• Frank Meeks' death marks the passing of a pizza industry legend

Jim Moran is a pizza and restaurant industry veteran, and an industry consultant and speaker with Restaurant Trainers, Inc. and a contributing editor to PizzaMarketplace.

On Nov. 13, I attended the funeral of Frank Meeks, who died last week from complications of pneumonia at the age of 48. Frank owned and operated a 60-unit Domino's Pizza franchise organization based in Washington, D.C.

Even if you do not know the name Frank Meeks, if you are in the pizza delivery business, he has influenced your life. At a charitable event last year, Tom Monaghan, the founder of Domino's Pizza, told me he considers Frank to be the most influential person in the history of the residential pizza delivery business. He told me, "Pizza Hut and Papa John's are in the delivery business today because of the success of Frank Meeks."

In 1998 Monaghan told The Washington Post, which was doing a profile on Frank, that he was "the greatest franchisee in the history of Domino's."

Why Frank had such a large impact on residential pizza delivery is simple: He was the one who proved that it could be profitable. Prior to Frank's the success, all of Domino's top pizza delivery

Jim Moran

units were located on college campuses or military bases; Monaghan had closed all of his residential units.

Because of the fact that residential delivery hadn't succeeded, Frank could not initially secure a loan to open his first store on Duke Street in Alexandria, Va. It was only when Mississippi Senator Trent Lott (from Frank's home state and for whom he had worked previously) stepped in to secure financing for Frank's store, that he got started. The rest, as they say, is history.

How successful has Frank Meeks been? Well, that Duke Street store, which no bank considered viable, is so successful now that its manager consistently earns more than $100,000 a year — and he is not even Frank's highest-paid manager. Frank eventually owned 60 stores and there are more than 30 franchisees in the Domino's system who were former managers of his company, Team Washington.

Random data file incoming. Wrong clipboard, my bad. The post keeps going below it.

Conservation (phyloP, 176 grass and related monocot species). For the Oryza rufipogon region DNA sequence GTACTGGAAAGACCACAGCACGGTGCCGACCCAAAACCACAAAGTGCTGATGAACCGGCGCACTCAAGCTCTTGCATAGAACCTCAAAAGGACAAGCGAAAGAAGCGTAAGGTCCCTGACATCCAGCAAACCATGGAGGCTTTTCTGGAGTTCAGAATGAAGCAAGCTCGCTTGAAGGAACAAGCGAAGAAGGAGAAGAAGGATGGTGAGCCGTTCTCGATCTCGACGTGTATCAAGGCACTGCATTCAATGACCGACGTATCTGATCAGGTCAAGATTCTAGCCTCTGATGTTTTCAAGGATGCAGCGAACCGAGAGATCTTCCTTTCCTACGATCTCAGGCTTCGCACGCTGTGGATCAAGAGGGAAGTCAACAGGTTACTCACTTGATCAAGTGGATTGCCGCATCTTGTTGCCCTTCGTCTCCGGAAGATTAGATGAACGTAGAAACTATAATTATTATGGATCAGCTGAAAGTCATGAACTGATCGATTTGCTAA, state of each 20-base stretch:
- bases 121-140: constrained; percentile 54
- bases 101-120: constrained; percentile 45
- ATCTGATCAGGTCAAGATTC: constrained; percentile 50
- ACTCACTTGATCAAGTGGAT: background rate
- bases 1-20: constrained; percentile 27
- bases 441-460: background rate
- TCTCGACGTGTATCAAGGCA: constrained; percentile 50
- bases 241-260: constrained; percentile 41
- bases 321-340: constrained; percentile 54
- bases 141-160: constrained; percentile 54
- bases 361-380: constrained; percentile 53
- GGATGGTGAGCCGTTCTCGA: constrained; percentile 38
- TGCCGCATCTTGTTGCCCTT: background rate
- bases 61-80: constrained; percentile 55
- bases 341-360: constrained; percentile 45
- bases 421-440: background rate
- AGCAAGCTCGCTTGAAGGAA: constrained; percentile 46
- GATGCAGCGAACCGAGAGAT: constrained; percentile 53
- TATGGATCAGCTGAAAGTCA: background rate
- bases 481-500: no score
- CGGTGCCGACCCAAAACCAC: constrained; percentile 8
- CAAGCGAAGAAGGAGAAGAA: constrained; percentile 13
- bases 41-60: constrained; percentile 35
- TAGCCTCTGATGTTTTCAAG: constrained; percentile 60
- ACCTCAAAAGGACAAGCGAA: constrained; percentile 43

I fell in love with the pizza business working as a driver for Team Washington. Several years ago, Frank stopped me on a Friday night when I was running back in to the store from a delivery and told me that I was going to do great things. There was absolutely no justification or evidence to believe that he was right. Even so, it was a pivotal moment in my life because all of a sudden there was somebody who believed in me. All of a sudden I cared about living up to someone's expectations of me.

When I won Team Washington Driver of the Year in 1987, I felt like I had won the Super Bowl. I went on to win Manager of the Year in 1995 and eventually became a Regional Director before leaving to become a consultant for Restaurant Trainers, Inc.

At Frank's funeral it became clear that he had a similar impact on many people's lives. Frank was a wealthy man, but not because he was a multi-millionaire. In the end, the only thing you get to take with you is the impact you have on other people's lives. Judging by the overflow crowd at his funeral — a gathering that spilled into the lower floor of the church to watch the service on a closed-circuit monitor — Frank went to heaven much richer than he was on Earth.

A couple months ago I was asked to return and give a speech at Team Washington's monthly rally. These rallies have gained notoriety over the years for their 10K race warm-ups and loud cheering. What really made an impression on me at this meeting is that after 20 years in the business, they are still building sales and profits. That long-term success is why Team Washington sets the standards for the pizza industry. Other companies have gotten bigger, but no one has gotten better.

At that meeting a weekly stat sheet listing a dozen statistics for each Team Washington store was passed out. The sheet showed that for 60 stores, the organization had averaged $18,300 in weekly sales, while running 17.3 percent labor (that includes managers salary), with a 23-minute average delivery time. What was the reaction of David Carraway and John Barber, the president and vice president of Meek's organization? They wanted everyone to work on the delivery times because election week was coming up, they planned on average sales of more than $20,000 and they needed to make sure all the customers enjoyed great service.

When I congratulated Frank by e-mail after the meeting, I wasn't surprised that he credited Carraway, Barber and his marketing director, Susan Fulton, for the success. He also blamed himself for not listening to them more.

Frank always insisted his key to success was to surround himself with great people. He invested in those people at a higher level then any franchisee I have ever seen, and after 20 years the results were obvious.

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